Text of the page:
NEW YORK (MainStreet) -- Americans' sense of frustration impacted election results in a big way yesterday. Fully 80% of those living in the 10 largest cities in America believe that the "people in Washington are out of touch with the rest of the country," according to a new Harris poll. Ironically, even 71% of the people living in Washington D.C. agree with that statement. The disdain for political gridlock was apparent as voters ousted incumbents across the nation.
But this feeling of alienation goes beyond politics. Surveying residents in the nation's largest metropolitan areas, Harris has developed an Alienation Index; the higher the number, the more people feel left out and powerless to influence what is going on around them. The 10-market average score was 58, but residents in Dallas/Fort Worth (65) and Philadelphia (63) feel the most isolated. On the opposite end of the spectrum, citizens in Boston (54) and New York (55) had below-average scores and were the least alienated of the 10 cities surveyed.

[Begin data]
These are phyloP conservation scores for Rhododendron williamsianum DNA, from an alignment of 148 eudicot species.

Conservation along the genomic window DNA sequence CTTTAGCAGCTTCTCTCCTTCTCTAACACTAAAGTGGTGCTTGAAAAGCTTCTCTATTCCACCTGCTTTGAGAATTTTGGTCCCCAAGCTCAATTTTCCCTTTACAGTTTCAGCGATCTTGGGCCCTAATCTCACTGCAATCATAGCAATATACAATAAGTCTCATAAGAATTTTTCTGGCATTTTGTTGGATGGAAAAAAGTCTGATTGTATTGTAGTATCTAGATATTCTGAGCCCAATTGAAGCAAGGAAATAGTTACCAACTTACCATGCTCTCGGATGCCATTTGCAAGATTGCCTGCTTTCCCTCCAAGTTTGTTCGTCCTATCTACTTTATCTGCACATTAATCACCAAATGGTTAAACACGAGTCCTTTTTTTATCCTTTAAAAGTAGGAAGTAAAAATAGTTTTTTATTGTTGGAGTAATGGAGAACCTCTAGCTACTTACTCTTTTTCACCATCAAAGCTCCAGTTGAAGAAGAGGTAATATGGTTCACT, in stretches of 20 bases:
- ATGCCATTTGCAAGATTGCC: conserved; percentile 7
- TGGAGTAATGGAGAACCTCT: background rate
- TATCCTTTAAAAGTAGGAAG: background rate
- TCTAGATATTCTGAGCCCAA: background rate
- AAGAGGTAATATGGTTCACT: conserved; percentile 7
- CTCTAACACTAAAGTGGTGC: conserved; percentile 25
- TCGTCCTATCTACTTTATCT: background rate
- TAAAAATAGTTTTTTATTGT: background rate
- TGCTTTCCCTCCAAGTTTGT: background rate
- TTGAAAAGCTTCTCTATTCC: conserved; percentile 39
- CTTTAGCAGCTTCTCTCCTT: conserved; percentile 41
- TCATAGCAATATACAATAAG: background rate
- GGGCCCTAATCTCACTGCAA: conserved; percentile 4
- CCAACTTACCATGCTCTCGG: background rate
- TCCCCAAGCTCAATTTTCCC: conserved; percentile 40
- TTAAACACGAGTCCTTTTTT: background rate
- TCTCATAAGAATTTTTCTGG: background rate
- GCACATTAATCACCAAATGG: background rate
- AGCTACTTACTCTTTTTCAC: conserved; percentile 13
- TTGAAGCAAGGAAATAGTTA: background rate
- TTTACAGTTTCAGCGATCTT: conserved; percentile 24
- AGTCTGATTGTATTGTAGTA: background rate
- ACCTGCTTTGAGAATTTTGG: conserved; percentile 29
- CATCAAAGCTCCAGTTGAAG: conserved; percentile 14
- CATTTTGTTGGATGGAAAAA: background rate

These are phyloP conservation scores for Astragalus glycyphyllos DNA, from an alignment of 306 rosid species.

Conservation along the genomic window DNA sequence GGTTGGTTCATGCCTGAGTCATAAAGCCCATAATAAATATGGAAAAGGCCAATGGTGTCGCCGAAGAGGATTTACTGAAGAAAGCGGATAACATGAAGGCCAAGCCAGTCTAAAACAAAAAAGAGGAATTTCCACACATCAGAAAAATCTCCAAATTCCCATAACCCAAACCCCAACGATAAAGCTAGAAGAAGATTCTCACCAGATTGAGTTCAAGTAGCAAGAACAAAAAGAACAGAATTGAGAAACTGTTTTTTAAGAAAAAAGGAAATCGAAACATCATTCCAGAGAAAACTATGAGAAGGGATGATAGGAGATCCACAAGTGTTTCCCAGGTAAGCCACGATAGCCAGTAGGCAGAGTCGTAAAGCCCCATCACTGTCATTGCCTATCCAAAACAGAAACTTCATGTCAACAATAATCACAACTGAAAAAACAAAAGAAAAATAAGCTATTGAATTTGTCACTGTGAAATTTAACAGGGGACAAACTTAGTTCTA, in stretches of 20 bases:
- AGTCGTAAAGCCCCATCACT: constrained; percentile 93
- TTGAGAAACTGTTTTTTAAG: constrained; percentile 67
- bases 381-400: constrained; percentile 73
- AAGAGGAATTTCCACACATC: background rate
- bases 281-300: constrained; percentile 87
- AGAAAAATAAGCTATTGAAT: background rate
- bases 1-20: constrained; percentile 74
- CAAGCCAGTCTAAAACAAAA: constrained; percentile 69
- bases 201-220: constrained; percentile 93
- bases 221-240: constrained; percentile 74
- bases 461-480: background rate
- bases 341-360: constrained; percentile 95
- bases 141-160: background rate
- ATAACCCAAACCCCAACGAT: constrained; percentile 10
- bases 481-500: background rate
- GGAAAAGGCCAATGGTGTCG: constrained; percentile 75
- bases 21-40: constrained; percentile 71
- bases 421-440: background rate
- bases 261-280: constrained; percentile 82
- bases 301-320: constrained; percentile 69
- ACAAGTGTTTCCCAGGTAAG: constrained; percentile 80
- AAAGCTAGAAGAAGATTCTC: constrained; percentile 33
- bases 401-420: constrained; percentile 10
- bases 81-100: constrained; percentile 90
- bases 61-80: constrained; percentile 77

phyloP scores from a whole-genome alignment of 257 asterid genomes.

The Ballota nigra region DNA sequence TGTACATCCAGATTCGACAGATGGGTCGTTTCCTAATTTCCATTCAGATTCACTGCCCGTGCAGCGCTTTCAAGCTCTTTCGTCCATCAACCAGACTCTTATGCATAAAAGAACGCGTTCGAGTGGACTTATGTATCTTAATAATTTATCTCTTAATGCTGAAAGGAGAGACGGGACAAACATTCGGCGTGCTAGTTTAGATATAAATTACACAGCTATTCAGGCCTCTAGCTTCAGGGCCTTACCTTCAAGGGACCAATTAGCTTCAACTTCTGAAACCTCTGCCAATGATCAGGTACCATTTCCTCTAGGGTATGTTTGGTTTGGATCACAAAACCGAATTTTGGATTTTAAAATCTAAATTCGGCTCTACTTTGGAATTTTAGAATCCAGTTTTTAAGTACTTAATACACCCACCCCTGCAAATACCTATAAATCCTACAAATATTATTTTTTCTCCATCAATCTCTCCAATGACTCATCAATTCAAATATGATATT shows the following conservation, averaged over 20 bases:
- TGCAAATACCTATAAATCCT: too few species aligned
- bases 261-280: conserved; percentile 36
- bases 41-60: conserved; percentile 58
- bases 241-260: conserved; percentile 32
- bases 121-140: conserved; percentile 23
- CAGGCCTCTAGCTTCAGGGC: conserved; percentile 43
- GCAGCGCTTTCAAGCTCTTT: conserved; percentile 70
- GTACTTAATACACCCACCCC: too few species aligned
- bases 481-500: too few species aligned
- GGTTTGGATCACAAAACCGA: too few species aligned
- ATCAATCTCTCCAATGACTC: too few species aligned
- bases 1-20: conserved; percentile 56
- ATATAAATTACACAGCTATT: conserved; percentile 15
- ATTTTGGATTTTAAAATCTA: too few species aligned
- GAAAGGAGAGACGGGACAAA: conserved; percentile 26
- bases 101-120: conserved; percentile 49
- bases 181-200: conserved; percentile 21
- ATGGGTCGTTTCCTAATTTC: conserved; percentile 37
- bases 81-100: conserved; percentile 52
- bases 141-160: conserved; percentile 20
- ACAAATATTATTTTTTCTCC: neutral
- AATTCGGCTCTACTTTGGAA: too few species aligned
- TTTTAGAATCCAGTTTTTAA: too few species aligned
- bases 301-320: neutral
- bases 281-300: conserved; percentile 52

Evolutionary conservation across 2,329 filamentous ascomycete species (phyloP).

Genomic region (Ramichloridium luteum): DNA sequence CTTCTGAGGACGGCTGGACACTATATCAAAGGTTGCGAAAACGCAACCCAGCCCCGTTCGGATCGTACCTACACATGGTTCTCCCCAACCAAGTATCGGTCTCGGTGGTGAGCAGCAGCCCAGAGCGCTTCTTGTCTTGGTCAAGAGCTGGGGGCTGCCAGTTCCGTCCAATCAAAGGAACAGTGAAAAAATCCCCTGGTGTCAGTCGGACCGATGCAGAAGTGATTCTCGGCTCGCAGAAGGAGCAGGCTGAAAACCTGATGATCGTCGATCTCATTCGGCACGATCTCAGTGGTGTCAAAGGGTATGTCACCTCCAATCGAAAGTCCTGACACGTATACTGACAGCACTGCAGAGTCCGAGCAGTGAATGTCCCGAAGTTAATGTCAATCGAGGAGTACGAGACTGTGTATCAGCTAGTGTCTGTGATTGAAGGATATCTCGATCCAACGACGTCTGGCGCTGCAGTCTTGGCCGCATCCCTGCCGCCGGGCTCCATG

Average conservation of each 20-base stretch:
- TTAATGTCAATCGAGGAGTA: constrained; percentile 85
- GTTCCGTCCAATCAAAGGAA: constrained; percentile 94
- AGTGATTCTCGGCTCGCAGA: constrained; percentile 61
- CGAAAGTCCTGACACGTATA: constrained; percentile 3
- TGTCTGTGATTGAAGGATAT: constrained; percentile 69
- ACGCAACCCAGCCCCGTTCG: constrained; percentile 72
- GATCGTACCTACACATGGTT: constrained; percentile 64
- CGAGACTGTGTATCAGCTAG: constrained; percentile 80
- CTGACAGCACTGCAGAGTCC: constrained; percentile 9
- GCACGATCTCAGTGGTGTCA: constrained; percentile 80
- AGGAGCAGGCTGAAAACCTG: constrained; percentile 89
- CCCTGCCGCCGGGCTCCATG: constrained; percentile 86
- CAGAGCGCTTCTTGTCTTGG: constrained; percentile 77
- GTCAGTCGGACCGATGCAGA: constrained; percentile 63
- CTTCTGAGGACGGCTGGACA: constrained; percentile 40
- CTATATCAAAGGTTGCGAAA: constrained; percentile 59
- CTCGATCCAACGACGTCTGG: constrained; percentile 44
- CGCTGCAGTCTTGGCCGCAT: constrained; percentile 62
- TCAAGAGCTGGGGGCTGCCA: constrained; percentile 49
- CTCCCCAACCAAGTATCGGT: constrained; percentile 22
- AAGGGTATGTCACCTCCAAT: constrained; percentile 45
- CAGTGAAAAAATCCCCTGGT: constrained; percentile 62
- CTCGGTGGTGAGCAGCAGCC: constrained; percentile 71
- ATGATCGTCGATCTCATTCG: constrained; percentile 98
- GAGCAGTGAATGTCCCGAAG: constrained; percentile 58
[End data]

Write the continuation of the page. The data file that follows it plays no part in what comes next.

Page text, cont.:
Measuring specific attitudes, the survey found that 86% of San Franciscans agree with the statement that "The rich get richer and the poor get poorer," -- the most of any city by a considerable margin. Such a feeling of economic polarization is a bit less significant in Houston and Chicago (72% each).